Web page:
Probably, DeFilippis will consider charging her with perjury over this. I think the fact that both Judge Cooper and Berkowitz had the impression that the question pertained solely to outreach to the press, Seago’s reiteration that, “I don’t lie to the press about where I work,” reinforcing that understanding, plus her last minute caveat, “Not that I can recall,” would make such a case as flimsy as this one. Probably, DeFilippis will use this exchange as part of his bid to get access to some subset of the 1,500 other not very revelatory emails that Democrats have claimed privilege over.

But this was a stunt. It wasn’t about getting, or sharing, the truth with the jury (and any scenario in which I can imagine Seago trying to hide her identity with Tea Leaves would suggest a more distant relationship than even I imagined Fusion had, though I would love to know what it was).

When a prosecutor engages in as many stunts as DeFilippis has, it’s a confession he knows the facts are not on his side.

28 replies
  1. Eureka says:

    I encourage others to read Sussman’s linked motion so that you, too, may be shocked aloud, “Wow. Wow. WOW” by the particulars of DeFilippis’ rights-violating antics (which technically constitute a quadruple-down). It’s the proper apéritif for the other instances of trickery EW reports.

    • Eureka says:

      Also, we have to consider that irony’s not dead after all (still a smidge left!) when those who can proverbially sleep at night for doing what’s right to defend our democracy probably get the least.

      • bmaz says:

        Elias may or may not know better, but he would have nothing to do with a potential mistrial, and the court is beyond unlikely to grant one to the only party that does, Sussman.

    • Artemis says:

      Emptywheel has not posted links to the transcripts. She has been posting snippets with her corresponding analyses. In a response to your comment on another post, I actually shared a link to the transcripts from a different source. Here it is again. You can find all the transcripts at the below link, which is also updated daily with the transcripts from the prior day.

      The transcripts are located in the attachments next to each day of the trial.


      • greenbird says:

        cool site, can def add to arsenal.
        i may explore internet archive more, too.
        really appreciate your efforts. totally new to me.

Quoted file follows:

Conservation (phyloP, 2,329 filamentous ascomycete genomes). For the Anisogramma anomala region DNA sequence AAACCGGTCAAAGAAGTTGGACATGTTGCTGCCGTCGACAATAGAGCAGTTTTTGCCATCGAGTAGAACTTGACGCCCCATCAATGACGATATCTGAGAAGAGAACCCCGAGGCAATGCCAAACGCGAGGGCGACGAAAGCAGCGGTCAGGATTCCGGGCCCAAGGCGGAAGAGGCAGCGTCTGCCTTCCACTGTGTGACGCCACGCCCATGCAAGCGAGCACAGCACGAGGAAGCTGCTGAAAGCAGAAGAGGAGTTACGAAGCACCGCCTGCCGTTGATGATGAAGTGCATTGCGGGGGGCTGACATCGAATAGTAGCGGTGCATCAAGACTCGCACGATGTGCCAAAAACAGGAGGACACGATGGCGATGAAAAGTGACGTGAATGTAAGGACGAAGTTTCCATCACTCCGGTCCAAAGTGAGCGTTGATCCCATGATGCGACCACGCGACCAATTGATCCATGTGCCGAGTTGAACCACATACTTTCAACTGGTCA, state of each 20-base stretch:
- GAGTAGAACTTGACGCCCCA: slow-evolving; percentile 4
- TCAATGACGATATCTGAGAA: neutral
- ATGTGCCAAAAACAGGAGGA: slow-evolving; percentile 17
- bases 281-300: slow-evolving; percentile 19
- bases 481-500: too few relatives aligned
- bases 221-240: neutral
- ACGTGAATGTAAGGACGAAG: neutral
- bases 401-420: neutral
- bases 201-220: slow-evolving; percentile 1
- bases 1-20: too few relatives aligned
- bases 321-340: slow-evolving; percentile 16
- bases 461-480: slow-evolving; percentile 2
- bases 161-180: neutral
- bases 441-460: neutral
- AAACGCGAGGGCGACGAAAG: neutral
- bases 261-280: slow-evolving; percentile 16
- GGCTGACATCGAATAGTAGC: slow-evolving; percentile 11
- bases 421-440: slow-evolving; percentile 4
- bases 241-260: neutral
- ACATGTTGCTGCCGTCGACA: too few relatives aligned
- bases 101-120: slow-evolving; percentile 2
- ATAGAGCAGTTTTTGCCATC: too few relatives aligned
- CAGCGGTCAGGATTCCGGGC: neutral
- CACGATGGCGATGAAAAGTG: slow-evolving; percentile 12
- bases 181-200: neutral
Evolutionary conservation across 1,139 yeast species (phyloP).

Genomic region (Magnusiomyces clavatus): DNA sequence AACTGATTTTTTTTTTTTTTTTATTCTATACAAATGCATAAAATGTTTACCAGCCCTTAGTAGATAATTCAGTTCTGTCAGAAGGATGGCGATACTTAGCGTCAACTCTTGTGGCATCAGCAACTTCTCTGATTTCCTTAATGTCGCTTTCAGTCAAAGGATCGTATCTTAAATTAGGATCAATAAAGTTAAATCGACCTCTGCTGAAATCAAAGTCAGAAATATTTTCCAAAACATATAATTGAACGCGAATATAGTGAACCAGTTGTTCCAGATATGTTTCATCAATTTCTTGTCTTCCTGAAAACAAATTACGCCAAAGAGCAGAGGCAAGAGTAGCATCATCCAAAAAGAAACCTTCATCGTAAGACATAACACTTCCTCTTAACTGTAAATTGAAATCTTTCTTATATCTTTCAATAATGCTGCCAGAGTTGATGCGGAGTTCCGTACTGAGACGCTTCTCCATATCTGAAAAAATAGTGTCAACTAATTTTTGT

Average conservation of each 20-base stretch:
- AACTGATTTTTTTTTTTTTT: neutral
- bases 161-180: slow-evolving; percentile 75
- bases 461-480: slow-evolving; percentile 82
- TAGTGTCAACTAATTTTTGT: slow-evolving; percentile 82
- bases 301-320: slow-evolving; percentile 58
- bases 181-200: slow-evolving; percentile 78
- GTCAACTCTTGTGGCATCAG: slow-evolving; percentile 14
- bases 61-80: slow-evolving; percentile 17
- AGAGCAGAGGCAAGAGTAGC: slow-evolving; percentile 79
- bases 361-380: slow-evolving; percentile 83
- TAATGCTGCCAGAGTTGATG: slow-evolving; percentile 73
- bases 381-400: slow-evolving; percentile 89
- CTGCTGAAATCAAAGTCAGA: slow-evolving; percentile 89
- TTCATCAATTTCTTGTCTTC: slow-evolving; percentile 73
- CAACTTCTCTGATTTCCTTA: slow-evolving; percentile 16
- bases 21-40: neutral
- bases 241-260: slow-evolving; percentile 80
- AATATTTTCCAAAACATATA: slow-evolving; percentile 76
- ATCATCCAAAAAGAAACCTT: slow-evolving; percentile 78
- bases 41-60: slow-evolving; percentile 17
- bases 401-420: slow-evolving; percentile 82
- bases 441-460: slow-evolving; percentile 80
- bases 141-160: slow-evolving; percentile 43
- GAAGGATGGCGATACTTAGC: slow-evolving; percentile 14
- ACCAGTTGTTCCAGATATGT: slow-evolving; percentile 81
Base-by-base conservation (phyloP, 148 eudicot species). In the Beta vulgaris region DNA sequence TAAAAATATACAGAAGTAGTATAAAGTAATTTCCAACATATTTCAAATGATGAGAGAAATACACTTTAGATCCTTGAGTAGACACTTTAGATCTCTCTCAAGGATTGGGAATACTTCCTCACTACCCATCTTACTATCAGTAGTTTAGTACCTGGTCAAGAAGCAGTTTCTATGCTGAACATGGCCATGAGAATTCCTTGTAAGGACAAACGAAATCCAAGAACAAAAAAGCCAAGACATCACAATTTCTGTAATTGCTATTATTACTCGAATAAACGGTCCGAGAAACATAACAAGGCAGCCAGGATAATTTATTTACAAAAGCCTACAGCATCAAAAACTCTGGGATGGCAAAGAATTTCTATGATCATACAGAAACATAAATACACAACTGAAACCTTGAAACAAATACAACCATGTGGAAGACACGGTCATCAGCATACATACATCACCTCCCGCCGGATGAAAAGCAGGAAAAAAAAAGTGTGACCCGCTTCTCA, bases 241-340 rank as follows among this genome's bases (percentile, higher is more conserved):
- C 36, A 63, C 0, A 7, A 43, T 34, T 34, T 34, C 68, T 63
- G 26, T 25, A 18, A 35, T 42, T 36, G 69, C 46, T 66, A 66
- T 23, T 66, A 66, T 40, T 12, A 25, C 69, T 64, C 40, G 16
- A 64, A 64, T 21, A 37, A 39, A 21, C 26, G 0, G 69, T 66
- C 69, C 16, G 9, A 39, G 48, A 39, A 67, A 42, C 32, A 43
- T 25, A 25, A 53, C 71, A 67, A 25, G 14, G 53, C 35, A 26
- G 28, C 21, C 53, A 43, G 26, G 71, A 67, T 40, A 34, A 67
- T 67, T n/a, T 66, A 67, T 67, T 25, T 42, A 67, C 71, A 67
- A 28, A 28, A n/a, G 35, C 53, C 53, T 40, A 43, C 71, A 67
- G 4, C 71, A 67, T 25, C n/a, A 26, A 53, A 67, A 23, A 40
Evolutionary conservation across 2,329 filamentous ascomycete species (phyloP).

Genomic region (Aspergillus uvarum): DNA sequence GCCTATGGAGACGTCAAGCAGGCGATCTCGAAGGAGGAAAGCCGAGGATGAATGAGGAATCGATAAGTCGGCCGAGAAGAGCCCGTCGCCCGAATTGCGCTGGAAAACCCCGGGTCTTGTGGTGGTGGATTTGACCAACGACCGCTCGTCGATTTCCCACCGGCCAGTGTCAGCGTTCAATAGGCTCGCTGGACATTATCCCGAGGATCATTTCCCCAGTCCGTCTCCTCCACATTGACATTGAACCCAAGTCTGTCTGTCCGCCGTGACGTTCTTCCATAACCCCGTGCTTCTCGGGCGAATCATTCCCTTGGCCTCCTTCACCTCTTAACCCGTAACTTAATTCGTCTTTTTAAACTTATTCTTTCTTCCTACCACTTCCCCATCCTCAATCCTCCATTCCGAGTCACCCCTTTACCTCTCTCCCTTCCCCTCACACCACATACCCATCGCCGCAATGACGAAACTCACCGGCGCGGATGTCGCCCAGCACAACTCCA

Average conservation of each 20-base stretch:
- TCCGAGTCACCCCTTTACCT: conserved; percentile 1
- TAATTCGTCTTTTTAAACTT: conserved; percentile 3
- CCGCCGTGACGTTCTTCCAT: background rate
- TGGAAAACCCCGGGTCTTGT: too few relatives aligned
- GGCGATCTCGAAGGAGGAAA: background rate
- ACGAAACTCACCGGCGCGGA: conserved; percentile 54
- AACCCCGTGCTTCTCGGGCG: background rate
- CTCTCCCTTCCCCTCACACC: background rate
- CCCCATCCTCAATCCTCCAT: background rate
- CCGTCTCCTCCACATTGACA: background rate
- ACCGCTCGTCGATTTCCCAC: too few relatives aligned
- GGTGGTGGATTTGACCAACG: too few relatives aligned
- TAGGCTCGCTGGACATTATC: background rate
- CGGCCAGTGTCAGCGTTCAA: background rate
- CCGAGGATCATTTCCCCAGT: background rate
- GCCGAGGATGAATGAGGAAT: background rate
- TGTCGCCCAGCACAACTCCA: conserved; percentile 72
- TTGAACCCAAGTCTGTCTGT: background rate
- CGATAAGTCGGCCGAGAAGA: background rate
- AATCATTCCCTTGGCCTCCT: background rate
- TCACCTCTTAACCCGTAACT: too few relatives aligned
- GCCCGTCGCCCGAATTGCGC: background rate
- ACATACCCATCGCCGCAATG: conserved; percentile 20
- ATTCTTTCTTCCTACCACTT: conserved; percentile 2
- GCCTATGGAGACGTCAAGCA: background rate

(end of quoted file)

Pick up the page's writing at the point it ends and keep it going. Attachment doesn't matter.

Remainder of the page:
• Artemis says:

          The site is not mine, so I can’t take credit. I found it while scouring the internet for transcripts. It was done by a defense attorney @ RobGouveiaEsq. He also does YouTube videos with commentary / analysis on the trial, but the videos are frankly kinda terrible. I got impatient and couldn’t watch. But he did a really great job with the site!

          • Rayne says:

            Copy and pasting reply from community member “greenbird” due to a problem with Reply associated specifically with your comment or this portion of comment thread:

            still, it’s great to have and to know and to share.
            i just grabbed 5-19 Baker morning session, but am still woefully behind;
            links to marcy’s threads accumulate fast.

            • bmaz says:

              Is there a bug with the reply button lately? Somebody accused me of “removing the reply button” for them a couple of days ago, which obviously I did not do. Weird, maybe there is a glitch?

              • Rayne says:

                If you can backtrack and figure out who made that accusation when and in which thread it’d be helpful. I tried it myself and had the same problem but I suspect it’s directly related to that particular comment thread and something posted in it which screws with the site’s comment system code.

            • greenbird says:

              thanks, bmas and rayne !

              i shall retry replying to artemis directly from her comment.

          • greenbird says:

            within this thread a comment lies from bmaz regarding mr. lawyer person of the you-tubes, for your consideration. are you sure he created the transcript site, though ? just a head’s up from me to you via bmaz’ comment from a different thread.

            the shared link still works great, btw, and very very helpful.
            using without trying to ‘join.’

            thanks again, rayne and bmaz.

  2. Rugger9 says:

    Well done on the post. DeFilippis will continue his desk pounding for exactly the reason described by EW, but I would note that this is sound bite material. DeF will whine to the RWNM how he was unfairly prevented from fully prosecuting the case by this clearly librul judge and that will be a daily occurrence (properly laundered through Durham’s shop to the press lackey).

    I did find it interesting that EW has detected the hints of going after Seago (for perjury) and Joffe (for being a journalist) which fits in quite well with the threats authoritarians make to keep the masses in line. I think we’ll see more lashing out as DeF continues his ‘case’.